The Toronto stock market was higher Thursday amid solid earnings from Royal Bank and TD Bank, while miners got a boost from Chinese manufacturing data.
The S&P/TSX composite index gained 64.48 points to 14,714.34 as both banks beat analysts’ expectations and their share prices hit record highs.
The Canadian dollar was ahead 0.1 of a cent at 91.72 cents (U.S.) despite a worse than expected showing in retail sales during March.
Statistics Canada reported that sales actually fell 0.1 per cent in March to $41.1-billion. Economists had expected a gain of 0.3 per cent.
New York indexes were positive after racking up strong gains Wednesday in the wake of the release of minutes from late April’s Federal Reserve meeting, which reinforced expectations the U.S. central bank won’t rush to raise interest rates.
The Dow Jones industrials climbed 20.58 points to 16,553.64, the Nasdaq gained 20.13 points to 4,151.66 while the S&P 500 index added 4.97 points to 1,893.
Royal Bank’s quarterly net earnings were up 15 per cent from a year ago to $2.2-billion or $1.47 a share, helped along by record earnings in its wealth management segment. Cash diluted earnings per share were $1.49, beating estimates by five cents a share. RBC’s shares ran ahead $1.49 to $75.78 after going as high as $75.93.
And TD shares gained $1.20 to $53.10 after going as high as $53.32 as the bank reported quarterly net income of $1.98-billion, up from $1.71-billion in the same quarter of 2013. Diluted earnings per share were $1.04 in the quarter, compared with 89 cents year-over-year. Adjusted net income was up at $2.07-billion, or $1.09 diluted EPS, beating estimates by seven cents a share.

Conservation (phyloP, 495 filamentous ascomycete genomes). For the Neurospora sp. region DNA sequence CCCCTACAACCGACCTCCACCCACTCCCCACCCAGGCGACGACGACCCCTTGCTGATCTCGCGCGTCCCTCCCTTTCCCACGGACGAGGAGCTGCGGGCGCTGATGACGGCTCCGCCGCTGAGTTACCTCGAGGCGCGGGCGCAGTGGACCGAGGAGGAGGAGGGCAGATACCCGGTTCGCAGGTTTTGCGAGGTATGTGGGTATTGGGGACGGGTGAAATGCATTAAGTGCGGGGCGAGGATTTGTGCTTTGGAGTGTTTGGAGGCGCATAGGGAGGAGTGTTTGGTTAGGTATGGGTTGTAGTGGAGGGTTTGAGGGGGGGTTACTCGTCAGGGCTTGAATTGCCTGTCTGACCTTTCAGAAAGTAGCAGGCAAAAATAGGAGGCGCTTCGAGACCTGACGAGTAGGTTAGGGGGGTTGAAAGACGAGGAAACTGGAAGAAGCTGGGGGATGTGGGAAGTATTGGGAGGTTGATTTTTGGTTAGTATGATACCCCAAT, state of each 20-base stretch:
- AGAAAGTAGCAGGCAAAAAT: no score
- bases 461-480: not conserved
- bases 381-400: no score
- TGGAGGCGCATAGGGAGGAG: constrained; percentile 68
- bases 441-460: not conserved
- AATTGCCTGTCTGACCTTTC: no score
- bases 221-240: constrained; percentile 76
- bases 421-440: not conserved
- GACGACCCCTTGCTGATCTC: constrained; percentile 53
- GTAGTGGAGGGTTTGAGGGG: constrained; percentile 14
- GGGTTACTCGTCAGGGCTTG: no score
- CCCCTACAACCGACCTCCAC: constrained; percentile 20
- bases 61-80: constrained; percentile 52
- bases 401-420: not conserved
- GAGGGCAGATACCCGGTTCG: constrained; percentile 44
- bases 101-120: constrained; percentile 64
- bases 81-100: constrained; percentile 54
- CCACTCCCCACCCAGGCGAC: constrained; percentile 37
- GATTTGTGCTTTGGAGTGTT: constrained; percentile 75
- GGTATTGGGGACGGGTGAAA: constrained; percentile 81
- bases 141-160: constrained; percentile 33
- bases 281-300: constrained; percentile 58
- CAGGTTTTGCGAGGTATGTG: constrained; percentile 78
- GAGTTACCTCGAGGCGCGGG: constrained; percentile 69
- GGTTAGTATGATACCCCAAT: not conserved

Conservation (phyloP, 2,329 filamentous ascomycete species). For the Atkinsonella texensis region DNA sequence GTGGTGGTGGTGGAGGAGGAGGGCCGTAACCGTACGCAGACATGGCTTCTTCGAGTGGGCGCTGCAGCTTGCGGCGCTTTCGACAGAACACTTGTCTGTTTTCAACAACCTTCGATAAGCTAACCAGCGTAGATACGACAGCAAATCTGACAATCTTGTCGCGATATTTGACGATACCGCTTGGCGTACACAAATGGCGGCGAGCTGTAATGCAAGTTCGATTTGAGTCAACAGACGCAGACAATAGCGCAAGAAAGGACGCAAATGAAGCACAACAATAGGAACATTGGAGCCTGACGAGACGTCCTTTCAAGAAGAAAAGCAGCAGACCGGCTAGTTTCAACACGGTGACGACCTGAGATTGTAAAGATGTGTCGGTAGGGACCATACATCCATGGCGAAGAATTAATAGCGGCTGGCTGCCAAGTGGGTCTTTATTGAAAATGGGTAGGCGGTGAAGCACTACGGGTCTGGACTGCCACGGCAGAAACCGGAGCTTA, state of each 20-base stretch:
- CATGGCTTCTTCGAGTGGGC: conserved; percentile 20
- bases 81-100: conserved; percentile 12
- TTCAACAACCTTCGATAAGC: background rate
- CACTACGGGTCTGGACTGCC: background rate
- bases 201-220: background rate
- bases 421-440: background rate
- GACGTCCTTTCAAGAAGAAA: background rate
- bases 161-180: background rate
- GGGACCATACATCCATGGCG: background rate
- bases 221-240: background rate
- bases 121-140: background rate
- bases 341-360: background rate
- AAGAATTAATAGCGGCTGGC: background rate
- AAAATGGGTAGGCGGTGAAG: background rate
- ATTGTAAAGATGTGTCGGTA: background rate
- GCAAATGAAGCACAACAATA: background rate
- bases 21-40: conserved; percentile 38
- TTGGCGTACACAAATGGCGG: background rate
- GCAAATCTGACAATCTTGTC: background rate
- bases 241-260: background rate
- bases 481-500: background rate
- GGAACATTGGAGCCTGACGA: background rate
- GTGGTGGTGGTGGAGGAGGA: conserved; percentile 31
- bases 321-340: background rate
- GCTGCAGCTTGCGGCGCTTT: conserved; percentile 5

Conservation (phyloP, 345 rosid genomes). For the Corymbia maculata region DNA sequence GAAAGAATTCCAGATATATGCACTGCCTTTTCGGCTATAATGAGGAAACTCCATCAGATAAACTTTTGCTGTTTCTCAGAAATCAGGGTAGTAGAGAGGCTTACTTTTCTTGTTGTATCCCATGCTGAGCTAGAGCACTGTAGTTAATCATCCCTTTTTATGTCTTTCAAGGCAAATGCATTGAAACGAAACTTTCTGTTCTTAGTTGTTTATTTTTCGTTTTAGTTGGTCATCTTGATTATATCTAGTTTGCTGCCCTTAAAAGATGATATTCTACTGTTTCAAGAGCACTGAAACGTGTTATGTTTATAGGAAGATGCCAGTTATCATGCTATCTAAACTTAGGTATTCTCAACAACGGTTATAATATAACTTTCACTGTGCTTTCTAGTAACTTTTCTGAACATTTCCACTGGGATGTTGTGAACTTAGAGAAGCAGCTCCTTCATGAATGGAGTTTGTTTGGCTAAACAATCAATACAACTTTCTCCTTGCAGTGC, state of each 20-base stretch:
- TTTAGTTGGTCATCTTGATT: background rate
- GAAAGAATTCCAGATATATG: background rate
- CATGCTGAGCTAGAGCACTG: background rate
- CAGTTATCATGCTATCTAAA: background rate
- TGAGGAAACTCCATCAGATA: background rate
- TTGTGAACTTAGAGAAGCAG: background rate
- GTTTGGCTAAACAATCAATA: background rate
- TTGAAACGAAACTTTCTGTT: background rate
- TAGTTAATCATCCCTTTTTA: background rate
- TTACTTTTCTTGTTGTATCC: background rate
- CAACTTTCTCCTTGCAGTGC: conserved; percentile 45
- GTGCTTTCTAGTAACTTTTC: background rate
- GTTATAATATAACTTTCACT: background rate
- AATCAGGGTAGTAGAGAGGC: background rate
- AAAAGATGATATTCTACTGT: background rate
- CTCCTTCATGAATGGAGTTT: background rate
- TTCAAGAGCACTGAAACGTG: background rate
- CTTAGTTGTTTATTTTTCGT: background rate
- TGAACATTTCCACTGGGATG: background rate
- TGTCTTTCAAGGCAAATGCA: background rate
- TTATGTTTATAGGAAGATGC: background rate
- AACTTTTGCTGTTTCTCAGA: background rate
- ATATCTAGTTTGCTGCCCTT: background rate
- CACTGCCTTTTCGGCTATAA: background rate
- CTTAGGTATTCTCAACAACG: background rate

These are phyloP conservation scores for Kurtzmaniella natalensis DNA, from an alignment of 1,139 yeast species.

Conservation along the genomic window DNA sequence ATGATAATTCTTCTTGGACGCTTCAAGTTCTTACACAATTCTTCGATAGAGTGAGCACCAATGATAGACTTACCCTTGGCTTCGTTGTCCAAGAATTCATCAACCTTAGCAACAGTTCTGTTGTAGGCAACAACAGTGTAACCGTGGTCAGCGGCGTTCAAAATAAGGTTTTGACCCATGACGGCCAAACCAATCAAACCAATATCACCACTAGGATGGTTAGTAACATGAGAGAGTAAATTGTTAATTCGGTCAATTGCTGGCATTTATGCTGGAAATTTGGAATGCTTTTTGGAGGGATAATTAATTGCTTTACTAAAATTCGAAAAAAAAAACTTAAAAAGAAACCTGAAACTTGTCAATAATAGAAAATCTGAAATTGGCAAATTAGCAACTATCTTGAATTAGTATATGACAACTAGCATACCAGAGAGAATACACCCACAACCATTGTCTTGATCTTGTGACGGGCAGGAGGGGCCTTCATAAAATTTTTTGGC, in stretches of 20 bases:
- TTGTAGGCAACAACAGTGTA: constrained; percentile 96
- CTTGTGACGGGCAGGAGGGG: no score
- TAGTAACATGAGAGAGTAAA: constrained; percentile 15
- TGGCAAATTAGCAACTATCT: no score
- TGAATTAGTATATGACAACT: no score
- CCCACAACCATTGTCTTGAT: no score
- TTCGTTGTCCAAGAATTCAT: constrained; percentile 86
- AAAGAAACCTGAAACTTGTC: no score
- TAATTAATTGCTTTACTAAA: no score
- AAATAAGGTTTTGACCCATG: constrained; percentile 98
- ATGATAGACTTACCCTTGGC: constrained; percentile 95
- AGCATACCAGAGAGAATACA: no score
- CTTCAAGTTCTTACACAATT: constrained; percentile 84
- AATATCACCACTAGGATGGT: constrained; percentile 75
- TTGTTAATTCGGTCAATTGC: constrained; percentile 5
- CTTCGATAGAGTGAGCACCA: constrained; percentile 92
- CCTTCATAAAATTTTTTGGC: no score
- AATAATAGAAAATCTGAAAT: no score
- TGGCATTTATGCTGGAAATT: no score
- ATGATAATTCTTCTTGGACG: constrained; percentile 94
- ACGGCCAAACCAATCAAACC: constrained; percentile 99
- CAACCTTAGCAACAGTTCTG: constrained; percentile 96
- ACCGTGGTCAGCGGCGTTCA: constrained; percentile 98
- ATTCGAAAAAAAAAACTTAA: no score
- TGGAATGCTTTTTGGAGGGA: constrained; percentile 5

“I don’t know if this pace of outperformance is going to continue, but it certainly looks good for the banking system,” said Ian Nakamoto, director of research at 3MACS.
“I don’t see any kink in the armour (and) I think the next quarter will be quite strong,” he said.
Meanwhile, China’s manufacturing contraction eased in May, as HSBC’s preliminary purchasing managers’ index rose to 49.7 in May from 48.1 in April. Numbers above 50 on the 100-point scale indicate expansion.
The HSBC reading follows a similar survey by an official group that had also been showing signs of a rebound in China, with factory activity growing weakly in April.
Analysts say that the improvements in both surveys suggest the Chinese government’s targeted measures to support the economy are moderating the pace of the slowdown.
Elsewhere on the earnings front, electronics seller Best Buy says its quarterly net income was $461-million, or $1.31 (U.S.) per share, a turnaround from a loss of $81-million, or 24 cents per share, a year earlier. Adjusted earnings were 33 cents per share. Analysts expected 19 cents. Total revenue fell three per cent to $9.04-billion, well below expectations of $9.23-billion but its shares were up $1.35 to $26.70.
The base metals sector also supported the TSX, up 1.1 per cent as copper prices rose in the wake of the Chinese manufacturing data with the July contract up two cents to $3.14 a pound.
June bullion gained $9.60 to $1,297.70 an ounce and the gold sector was flat.
The energy sector was ahead 0.25 per cent, while July crude lost four cents to $104.03 a barrel.
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